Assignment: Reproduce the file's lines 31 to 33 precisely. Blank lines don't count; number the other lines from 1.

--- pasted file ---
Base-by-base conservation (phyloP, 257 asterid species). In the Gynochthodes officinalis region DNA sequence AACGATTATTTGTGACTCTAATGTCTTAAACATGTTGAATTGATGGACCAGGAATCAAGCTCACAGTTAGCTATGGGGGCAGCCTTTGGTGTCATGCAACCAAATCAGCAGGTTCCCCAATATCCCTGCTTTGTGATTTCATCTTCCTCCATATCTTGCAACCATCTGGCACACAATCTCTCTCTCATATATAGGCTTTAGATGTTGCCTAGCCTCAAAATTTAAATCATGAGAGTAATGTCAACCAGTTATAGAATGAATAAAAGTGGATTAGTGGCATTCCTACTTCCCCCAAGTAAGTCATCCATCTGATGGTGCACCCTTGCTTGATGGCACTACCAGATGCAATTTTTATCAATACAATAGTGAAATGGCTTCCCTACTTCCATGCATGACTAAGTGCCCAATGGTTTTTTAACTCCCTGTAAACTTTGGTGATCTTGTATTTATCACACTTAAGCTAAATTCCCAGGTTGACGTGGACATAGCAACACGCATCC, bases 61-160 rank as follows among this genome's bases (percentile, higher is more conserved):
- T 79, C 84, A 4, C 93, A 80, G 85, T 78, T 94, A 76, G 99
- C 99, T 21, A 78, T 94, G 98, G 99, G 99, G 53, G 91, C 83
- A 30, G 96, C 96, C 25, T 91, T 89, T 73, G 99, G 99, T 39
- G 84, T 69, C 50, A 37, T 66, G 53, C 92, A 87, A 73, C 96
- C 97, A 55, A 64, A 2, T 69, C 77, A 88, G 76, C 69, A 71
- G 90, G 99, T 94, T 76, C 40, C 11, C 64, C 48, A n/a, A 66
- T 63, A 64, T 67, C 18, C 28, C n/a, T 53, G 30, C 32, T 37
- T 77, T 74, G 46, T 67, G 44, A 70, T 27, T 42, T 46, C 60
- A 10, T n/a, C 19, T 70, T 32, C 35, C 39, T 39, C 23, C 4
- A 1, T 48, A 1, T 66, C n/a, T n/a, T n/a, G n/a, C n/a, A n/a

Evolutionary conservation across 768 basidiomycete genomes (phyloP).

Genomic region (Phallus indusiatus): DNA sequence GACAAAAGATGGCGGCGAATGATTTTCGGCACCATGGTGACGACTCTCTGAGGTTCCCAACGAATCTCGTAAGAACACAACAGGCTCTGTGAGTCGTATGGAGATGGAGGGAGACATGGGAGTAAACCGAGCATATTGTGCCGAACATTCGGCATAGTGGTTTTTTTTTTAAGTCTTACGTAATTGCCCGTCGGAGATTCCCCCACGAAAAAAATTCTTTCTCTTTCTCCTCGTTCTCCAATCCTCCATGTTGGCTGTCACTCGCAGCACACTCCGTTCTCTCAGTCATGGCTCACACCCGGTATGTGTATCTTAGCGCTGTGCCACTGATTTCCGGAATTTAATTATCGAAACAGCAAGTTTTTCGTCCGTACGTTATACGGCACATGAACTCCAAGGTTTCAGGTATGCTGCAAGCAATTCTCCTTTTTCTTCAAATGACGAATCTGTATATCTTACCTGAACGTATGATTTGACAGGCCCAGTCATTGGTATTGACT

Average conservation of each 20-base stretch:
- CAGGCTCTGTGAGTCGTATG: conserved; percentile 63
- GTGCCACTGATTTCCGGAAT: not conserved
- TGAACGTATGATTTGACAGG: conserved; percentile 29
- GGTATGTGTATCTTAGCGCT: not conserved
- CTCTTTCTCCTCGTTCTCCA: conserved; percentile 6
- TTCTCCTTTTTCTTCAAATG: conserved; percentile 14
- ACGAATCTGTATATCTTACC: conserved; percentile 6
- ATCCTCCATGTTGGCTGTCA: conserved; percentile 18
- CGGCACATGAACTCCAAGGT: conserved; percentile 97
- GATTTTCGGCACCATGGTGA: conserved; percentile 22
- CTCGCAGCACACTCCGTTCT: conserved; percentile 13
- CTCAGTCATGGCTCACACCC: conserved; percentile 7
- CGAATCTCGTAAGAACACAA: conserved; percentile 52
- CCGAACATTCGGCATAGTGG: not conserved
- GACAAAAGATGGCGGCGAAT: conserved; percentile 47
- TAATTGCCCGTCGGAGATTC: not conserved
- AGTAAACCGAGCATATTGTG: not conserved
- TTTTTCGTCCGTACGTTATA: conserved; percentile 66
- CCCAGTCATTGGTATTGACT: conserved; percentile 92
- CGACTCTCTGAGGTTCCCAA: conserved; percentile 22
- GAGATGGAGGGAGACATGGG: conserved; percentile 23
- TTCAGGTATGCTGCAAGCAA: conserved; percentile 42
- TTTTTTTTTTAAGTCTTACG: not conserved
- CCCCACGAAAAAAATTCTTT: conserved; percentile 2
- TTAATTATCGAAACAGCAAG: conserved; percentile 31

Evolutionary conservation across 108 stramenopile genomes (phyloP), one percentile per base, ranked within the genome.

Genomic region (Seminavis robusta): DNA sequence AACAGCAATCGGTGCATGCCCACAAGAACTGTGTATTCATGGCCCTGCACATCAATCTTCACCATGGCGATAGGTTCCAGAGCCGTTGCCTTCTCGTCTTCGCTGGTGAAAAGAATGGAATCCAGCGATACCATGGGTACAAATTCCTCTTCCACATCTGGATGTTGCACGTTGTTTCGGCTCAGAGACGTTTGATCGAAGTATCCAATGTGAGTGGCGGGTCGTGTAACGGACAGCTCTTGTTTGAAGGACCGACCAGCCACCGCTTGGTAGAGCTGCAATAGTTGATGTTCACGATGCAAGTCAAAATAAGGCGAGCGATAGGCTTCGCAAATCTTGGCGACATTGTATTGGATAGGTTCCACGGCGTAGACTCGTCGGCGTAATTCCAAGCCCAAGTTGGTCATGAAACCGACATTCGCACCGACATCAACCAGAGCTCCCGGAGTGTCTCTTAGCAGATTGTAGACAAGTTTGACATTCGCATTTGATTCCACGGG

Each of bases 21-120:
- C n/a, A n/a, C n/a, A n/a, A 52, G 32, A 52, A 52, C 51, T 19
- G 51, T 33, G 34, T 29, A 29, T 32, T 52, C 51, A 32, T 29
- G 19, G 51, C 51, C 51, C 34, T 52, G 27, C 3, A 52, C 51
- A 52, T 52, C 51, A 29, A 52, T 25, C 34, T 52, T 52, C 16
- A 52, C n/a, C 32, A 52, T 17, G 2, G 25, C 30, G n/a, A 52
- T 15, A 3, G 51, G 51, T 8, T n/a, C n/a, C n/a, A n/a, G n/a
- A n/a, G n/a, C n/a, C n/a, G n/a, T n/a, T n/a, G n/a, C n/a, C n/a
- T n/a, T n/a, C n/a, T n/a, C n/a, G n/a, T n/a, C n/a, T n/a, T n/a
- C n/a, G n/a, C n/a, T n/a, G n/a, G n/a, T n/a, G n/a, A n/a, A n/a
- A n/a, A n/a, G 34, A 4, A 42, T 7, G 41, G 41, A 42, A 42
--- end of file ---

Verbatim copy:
- AGTAAACCGAGCATATTGTG: not conserved
- TTTTTCGTCCGTACGTTATA: conserved; percentile 66
- CCCAGTCATTGGTATTGACT: conserved; percentile 92